Hooray for Hollywood and highly satisfying Tchaikovsky from Hope, Vogler and the DSO Berlin in Dresden

GermanyGermany Dresden Music Festival 2024 [9] – Price, Rózsa, Williams, Rózsa and Tchaikovsky: Daniel Hope (violin), Jan Vogler (cello), Deutsches Symphonie-Orchester Berlin / Anna Rakitina (conductor). Frauenkirche, Dresden, 28.5.2024. (MC)

Daniel Hope (violin), Jan Vogler (cello), Anna Rakitina (conductor) and DSO Berlin © Oliver Killig

Florence Price – ‘Adoration’ (arr. for string orchestra by Peter Simcich)
Miklós Rózsa – Prelude and Love Theme from film Spellbound (1945) (arranged for violin and orchestra by Paul Bateman); Sinfonia Concertante for violin, cello and orchestra, Op.29
John Williams – Theme from film Schindler’s List (1993) (arr. for cello and orchestra)
Tchaikovsky – Symphony No.5 in E minor, Op.64 (1888)

Held in the spectacular Frauenkirche, Dresden, this felt like two separate concerts from the visiting Deutsches Symphonie-Orchester Berlin (DSO Berlin). The first half served as a tribute to the film music of Hollywood and the second half was given over to Tchaikovsky’s Symphony No.5, a key work of the Romantic repertoire.

Hungarian American composer Miklós Rózsa was awarded three Oscars for his film work, his best-known score being Ben-Hur (1959). In this concert Rózsa was represented by two works, the first ‘Prelude and Love Theme’ from his score to Alfred Hitchcock’s psychological thriller Spellbound (1945). Soloist Daniel Hope played Paul Bateman’s arrangement for violin and orchestra. In the violin’s upper register Hope was in his element with the meltingly beautiful love theme.

Out of Queens, New York City, John Williams is America’s most successful living composer of film music and the recipient of numerous awards. Likely his best-known score was from George Lucas’s blockbuster film Star Wars (1977) plus others such as, Jaws, Jurassic Park and Indiana Jones. Steven Spielberg’s epic WWII film Schindler’s List (1993) concerning the Nazi’s genocide of Jews was a great success, undoubtedly assisted by John Williams’s elegiac score. Here cellist Jan Vogler played the much-loved ‘Theme’ from Schindler’s List in an arrangement for cello and orchestra. Played with considerable expression, Vogler succeeded in heightening the tension of this heart-rending score.

Rózsa’s Sinfonia Concertante for violin, cello and orchestra was written in 1958 for the pair of Jascha Heifetz and Gregor Piatigorsky, yet the esteemed duo never did perform the piece. A difficult work to bring off in concert Hope and Vogler saw this as a close dialogue not always a subtle one. Using original Hungarian folk themes, the middle movement a theme and set of five well differentiated variations, came off especially well. Clearly feeding off each other, the performance of Hope and Vogler was a meeting of minds. Time seemed just to fly by, and how the audience cheered and cheered.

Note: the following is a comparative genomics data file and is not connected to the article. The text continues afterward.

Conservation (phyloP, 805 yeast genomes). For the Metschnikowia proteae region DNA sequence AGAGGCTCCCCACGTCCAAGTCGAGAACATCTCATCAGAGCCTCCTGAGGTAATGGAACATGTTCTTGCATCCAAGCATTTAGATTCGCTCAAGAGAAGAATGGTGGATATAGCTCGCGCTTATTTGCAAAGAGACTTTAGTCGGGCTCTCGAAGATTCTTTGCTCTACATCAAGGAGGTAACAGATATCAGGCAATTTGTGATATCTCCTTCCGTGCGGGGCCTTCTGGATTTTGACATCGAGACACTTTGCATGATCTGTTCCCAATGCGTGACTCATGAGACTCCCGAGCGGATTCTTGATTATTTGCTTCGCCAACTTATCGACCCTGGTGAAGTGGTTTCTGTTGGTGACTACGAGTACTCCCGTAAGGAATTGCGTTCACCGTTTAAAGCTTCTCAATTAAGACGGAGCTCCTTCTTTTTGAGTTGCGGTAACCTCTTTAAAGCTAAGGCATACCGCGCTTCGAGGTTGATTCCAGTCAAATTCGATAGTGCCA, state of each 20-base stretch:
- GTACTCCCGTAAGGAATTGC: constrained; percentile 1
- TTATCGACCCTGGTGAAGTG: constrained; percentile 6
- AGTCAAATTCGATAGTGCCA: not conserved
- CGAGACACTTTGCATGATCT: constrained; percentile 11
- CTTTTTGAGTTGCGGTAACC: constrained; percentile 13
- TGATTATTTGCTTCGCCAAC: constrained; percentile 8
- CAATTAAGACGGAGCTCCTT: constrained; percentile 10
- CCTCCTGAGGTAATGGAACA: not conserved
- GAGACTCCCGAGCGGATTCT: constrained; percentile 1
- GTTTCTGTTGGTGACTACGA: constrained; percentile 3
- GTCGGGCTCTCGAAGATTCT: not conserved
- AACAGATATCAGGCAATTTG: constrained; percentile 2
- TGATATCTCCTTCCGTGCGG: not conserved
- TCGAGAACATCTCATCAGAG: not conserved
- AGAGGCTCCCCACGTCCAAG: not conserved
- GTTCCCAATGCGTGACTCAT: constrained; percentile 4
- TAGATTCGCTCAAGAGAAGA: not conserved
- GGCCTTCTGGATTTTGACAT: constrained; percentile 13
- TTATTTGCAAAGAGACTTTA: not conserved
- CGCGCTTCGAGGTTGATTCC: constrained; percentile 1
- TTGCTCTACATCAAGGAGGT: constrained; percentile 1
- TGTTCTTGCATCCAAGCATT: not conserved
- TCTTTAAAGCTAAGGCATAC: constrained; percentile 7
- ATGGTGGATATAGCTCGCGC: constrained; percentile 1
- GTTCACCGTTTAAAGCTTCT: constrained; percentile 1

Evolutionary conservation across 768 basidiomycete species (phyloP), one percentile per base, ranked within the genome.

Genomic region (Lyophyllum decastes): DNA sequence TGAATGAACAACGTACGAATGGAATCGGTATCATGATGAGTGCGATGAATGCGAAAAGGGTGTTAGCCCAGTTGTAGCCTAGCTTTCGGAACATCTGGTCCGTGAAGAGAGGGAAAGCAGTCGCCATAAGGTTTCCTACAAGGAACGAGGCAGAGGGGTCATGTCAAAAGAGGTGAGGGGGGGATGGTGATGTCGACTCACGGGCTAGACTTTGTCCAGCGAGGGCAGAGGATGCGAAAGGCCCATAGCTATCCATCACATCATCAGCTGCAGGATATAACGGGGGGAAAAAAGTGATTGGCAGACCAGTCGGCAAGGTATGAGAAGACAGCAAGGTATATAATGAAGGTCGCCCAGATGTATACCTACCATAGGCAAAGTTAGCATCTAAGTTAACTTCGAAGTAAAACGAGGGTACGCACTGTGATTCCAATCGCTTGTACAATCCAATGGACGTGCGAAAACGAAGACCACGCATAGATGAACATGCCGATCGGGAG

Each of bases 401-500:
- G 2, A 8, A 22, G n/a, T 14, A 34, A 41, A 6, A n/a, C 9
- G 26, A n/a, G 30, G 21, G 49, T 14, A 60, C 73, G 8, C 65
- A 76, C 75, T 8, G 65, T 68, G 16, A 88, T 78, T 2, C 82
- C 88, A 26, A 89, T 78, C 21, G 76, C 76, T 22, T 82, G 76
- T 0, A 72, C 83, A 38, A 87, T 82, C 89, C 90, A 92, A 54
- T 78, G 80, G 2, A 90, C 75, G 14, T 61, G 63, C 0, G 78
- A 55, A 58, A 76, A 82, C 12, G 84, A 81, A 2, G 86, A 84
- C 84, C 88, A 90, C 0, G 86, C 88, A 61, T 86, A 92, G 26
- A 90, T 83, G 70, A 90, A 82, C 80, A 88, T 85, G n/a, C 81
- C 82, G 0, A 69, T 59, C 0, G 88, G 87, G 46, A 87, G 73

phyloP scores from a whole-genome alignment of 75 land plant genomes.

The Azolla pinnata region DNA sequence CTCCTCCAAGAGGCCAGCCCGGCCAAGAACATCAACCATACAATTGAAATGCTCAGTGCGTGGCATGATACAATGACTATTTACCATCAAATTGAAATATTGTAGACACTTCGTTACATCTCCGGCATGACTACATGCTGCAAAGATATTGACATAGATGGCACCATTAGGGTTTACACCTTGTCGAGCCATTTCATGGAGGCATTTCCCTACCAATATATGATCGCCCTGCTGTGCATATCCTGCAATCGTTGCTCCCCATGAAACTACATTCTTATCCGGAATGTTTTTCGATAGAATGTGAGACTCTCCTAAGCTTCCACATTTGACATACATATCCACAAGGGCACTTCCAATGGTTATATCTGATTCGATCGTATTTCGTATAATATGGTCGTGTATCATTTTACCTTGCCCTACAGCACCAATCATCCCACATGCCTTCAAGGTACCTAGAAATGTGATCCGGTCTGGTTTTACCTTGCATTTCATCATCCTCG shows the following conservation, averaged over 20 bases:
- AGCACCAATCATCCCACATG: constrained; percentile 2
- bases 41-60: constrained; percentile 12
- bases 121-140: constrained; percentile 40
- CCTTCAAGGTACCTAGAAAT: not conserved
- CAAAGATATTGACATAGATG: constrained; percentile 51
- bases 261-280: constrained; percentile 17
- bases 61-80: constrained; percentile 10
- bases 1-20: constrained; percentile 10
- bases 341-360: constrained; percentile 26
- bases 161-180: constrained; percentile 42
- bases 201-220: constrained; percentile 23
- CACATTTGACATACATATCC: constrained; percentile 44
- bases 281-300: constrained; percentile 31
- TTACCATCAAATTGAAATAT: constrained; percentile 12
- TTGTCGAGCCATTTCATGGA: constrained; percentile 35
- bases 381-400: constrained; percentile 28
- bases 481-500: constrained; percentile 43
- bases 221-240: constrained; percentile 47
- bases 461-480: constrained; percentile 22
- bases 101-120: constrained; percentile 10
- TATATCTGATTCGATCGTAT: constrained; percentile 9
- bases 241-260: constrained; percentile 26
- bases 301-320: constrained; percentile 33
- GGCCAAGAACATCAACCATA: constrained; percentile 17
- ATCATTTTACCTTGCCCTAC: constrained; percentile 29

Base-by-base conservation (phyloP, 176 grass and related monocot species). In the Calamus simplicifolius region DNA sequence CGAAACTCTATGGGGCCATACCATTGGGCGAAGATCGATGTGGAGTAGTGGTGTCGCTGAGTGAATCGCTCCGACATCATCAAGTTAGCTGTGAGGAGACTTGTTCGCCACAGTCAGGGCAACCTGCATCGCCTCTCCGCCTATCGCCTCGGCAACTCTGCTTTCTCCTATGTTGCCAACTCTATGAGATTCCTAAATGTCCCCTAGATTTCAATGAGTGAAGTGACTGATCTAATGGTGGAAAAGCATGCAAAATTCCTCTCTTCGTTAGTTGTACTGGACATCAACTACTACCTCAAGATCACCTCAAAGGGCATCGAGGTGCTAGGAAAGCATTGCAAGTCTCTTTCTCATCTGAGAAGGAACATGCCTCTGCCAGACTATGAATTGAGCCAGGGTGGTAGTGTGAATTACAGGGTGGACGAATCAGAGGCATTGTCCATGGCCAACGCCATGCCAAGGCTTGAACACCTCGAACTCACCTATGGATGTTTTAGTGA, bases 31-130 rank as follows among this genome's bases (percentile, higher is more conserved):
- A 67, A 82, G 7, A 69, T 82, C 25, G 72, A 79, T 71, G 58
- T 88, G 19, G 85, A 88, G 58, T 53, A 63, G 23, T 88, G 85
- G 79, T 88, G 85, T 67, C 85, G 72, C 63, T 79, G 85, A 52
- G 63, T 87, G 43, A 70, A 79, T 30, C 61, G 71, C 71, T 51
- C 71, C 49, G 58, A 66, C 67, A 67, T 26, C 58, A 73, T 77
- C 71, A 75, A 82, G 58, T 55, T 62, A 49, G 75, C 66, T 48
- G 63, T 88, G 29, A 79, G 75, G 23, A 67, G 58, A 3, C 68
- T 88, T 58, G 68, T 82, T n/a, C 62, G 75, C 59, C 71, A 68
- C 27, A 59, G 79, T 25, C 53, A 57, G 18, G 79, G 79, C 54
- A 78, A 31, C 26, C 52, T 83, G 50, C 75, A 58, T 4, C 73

Not inspired by film music, a rediscovered work from Florence Price opened the concert. Price a former student of the New England Conservatory of Music has become the first African American female composer to achieve national acclaim. Written in the 1950s and thought lost ‘Adoration’ a piece for organ was found amongst Price’s papers in 2009. We heard the arrangement of ‘Adoration’ prepared for string orchestra by Peter Simcich. Moscow born conductor Anna Rakitina treated the performance with care and sincerity.

After the interval Tchaikovsky’s Fifth Symphony took centre stage. A highly personal work, Tchaikovsky was experiencing a deep depression that knocked his confidence and was feeling physically unwell when commencing work on the symphony. Still preying on his mind was the mixed reception given to his Fourth Symphony a decade earlier. Premiered in 1888 in Saint Petersburg, Tchaikovsky’s Fifth Symphony received considerable acclaim, yet the composer still had misgivings though most were unfounded.

In the Fifth the outstanding playing of the DSO Berlin under Anna Rakitina evoked a voyage that commenced in the shadows and concluded with the soaring light of redemption. The orchestra will know this work well and it felt and looked as if Rakitina was guiding with empathy rather than issuing commands. The playing was unified, and the range of expression achieved was wide. Considering the acoustic of the Frauenkirche can be quirky the orchestral sound felt well focused, and the woodwind and brass sections excelled.

The first half of this Frauenkirche concert featuring Daniel Hope and Jan Vogler provided tremendous entertainment. In the second half the audience were treated to a highly satisfying performance of Tchaikovsky’s Fifth Symphony.

Michael Cookson

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